Australian's 2015 Tinkoff-Saxo team bike
Winner of the 2015 Tour Down Under
New and old kicks and lids seen at WorldTour race
Wiggle Honda team bike of two-time World Champion
Laurent Jalabert in the car.
French team coach expects "very open" race
Even though many observers think that the Olympic road race this Saturday will come down to a bunch sprint, chances are some national teams will do anything in their might to prevent a fast finish. Italy, Belgium, Spain and also France will aim to launch their riders into what may well be a powerful breakaway providing chances of victory for those riders better known for their results at the Classics.
France will be represented by a three-man team at the event, including Sylvain Chavanel, Arnaud Démare and Tony Gallopin. At the IOC press conference on Thursday, national coach Laurent Jalabert explained its team selection and gave arguments supporting a different race outcome than what the British team around super-sprinter Mark Cavendish will aim at.
"I see a very open race. I remember in Atlanta, Erik Zabel was the favourite but he only sprinted for 20th place. At the time we had a hard-fought race, difficult to control. The race was on far from the finish line, after just 100km, and it's there that we'll have to be present," Jalabert said, admitting that a sprint finish was probable but that it might not be the world champion who would win it.
"It's easy to say it's a course tailored for Mark Cavendish. Last year he won the test event, but it was basically half the distance. It's the man most on form after the Tour de France, so of course he's on the list of the favourites. But Peter Sagan is more of a favourite than him, for example, the course suits him better," the Frenchman said.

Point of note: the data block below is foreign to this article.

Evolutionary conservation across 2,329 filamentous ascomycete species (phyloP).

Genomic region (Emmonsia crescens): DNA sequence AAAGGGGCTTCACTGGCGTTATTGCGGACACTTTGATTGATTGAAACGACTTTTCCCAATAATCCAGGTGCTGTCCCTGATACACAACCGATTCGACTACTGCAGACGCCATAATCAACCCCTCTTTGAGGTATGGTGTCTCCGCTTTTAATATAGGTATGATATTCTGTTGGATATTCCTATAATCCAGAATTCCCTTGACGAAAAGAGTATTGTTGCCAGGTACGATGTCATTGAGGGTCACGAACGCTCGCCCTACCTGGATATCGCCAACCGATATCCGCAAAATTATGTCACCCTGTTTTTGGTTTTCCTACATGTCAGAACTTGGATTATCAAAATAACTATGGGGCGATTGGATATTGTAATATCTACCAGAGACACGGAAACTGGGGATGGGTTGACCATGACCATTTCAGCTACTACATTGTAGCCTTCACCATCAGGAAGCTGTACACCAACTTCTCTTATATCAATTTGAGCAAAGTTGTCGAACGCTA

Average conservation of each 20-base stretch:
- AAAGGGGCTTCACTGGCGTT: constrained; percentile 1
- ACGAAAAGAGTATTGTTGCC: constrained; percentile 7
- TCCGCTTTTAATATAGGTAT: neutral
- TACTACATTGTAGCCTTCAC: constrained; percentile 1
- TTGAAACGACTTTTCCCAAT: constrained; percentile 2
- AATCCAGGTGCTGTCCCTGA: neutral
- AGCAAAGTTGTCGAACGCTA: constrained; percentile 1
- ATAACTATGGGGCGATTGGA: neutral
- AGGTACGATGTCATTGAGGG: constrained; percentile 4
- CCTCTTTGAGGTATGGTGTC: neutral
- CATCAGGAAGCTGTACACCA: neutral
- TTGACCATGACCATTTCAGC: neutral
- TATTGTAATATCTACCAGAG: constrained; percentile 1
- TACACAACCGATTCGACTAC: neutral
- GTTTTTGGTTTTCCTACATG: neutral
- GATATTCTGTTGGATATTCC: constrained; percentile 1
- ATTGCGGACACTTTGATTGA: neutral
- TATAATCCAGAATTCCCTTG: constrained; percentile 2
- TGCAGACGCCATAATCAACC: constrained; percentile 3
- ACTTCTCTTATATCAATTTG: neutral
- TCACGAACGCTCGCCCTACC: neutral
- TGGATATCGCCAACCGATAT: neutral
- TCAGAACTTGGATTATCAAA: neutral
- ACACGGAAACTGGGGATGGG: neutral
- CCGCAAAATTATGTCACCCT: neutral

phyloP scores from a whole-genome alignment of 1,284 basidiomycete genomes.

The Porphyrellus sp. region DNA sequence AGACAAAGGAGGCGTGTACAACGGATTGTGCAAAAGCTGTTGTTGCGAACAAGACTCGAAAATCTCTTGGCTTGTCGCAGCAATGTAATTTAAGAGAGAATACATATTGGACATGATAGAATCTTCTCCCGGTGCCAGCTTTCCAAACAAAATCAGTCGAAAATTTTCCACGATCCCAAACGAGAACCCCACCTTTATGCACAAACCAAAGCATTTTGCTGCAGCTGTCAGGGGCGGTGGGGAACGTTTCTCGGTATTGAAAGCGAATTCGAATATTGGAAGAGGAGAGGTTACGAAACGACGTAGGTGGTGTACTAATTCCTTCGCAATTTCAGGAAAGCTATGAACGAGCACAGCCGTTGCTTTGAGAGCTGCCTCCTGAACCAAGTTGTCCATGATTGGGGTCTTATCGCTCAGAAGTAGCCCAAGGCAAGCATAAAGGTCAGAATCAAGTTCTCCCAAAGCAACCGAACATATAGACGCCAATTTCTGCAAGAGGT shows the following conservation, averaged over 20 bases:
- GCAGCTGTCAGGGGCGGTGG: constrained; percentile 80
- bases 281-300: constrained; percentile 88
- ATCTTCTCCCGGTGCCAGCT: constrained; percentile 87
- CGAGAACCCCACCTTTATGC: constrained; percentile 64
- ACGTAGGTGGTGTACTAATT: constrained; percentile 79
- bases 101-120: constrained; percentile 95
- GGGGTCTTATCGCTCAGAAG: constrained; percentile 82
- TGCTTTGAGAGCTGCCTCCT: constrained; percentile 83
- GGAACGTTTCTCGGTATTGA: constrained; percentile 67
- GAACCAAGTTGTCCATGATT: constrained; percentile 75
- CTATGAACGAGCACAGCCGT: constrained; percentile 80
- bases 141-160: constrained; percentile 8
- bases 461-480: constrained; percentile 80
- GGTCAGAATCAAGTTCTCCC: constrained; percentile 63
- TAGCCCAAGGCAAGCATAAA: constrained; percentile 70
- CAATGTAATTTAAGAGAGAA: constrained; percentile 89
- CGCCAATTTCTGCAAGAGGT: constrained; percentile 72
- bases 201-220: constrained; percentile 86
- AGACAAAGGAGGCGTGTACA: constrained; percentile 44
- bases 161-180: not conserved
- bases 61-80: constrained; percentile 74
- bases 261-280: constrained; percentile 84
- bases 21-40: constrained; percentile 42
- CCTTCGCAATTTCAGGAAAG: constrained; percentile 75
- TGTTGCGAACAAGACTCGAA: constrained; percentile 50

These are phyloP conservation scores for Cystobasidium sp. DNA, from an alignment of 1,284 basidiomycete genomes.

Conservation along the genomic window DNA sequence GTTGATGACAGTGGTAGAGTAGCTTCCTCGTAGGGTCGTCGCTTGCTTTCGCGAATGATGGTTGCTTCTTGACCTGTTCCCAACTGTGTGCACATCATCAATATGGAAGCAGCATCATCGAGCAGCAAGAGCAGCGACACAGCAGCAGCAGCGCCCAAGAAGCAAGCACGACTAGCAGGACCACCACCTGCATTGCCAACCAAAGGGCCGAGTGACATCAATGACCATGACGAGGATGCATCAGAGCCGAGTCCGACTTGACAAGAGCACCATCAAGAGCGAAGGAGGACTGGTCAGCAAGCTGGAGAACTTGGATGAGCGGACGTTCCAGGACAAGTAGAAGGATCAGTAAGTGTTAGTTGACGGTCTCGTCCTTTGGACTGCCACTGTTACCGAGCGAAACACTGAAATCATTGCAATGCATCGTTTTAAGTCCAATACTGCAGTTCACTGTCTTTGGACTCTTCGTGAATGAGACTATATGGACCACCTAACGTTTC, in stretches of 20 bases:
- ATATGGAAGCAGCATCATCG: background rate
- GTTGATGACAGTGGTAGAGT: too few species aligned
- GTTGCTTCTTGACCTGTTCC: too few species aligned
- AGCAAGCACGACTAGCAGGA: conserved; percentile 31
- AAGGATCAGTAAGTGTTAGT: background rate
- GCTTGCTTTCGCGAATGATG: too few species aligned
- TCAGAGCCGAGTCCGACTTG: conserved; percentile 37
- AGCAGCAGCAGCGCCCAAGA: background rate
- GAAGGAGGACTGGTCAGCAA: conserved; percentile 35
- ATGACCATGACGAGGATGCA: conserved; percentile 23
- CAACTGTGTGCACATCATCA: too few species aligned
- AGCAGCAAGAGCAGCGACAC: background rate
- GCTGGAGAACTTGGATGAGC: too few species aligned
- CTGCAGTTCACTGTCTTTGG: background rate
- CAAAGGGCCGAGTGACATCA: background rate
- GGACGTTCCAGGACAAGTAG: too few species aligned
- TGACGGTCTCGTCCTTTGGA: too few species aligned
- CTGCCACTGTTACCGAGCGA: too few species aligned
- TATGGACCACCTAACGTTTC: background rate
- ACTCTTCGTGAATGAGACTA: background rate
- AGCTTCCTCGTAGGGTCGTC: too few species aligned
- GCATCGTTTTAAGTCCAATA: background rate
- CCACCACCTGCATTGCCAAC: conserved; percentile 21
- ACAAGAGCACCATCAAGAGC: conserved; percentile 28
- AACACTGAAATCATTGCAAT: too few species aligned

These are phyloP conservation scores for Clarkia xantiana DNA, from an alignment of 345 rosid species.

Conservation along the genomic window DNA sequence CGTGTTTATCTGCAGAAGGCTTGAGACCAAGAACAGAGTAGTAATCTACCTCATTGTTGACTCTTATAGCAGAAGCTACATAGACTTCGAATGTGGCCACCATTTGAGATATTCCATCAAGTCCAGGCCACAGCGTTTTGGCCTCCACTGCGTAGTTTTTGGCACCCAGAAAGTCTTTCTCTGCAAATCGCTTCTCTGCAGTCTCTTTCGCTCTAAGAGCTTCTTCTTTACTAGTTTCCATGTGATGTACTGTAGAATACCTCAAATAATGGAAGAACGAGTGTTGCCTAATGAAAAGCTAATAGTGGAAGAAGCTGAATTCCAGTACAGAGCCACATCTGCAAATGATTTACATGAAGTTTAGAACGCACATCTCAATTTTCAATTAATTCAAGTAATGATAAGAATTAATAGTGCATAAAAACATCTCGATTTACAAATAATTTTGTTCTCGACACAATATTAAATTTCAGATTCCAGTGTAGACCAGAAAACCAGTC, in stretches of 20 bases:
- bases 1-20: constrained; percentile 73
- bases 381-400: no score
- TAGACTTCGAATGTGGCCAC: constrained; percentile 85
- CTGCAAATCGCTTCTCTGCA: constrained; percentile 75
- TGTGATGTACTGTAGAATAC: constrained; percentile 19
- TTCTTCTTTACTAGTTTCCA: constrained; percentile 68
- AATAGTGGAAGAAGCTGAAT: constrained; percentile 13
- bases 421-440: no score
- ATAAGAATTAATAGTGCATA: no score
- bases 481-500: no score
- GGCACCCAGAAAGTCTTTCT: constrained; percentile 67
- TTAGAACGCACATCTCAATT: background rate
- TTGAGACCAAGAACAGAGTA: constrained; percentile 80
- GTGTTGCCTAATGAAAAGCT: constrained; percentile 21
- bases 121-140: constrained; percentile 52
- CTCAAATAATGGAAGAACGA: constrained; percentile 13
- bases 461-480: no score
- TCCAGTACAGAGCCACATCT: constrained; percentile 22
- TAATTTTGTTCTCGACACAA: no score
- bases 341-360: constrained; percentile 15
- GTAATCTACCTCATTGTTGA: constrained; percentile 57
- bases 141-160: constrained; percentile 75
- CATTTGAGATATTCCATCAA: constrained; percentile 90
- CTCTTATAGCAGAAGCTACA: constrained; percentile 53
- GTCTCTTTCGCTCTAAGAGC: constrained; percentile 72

But Jalabert was not convinced that the bunch would stay together until the finish at the Mall in downtown London. "It's not a course I consider easy, but it's not very, very tough either. On the 15km circuit, roads are very narrow, so positioning will be important. There's a climb at 4.5 percent, there's no descent straight away, it's a false flat, it's going to hurt at the top. It's a demanding circuit."
If it comes down to a bunch sprint, then France's card is young sprinter Démare. But the more experienced Classics rider Chavanel will certainly try to get to the race forefront before the finale. "It's a pretty open race, with teams of three, four, five people maximum," Chavanel said. "It will be very difficult to control, although on paper Team GB are the favourites with Cavendish. But can they control the race for 250km with only five riders? You need some alliances and the race is very open."
Chavanel, who is "completely healed" from the bronchitis that made him abandon the Tour de France after two weeks, will certainly be in good company if a breakaway stays away for the finale, as other strong riders such as Vincenzo Nibali, Tom Boonen, Philippe Gilbert, Alejandro Valverde and Alexander Vinokourov - to name but a few - will have the same strategy.
Whether or not successful, Chavanel treasures high hopes for the Olympic time trial. "I can't hide that, given my last results, the time trial is more on my mind. The time trial is a high-level race, and there are some very good specialists. I'll do my best, I'll do what I'm capable of. Since the start of the season I've done some excellent time trials and I hope I'll have a nice surprise at the finish line," the current French time trial champion said.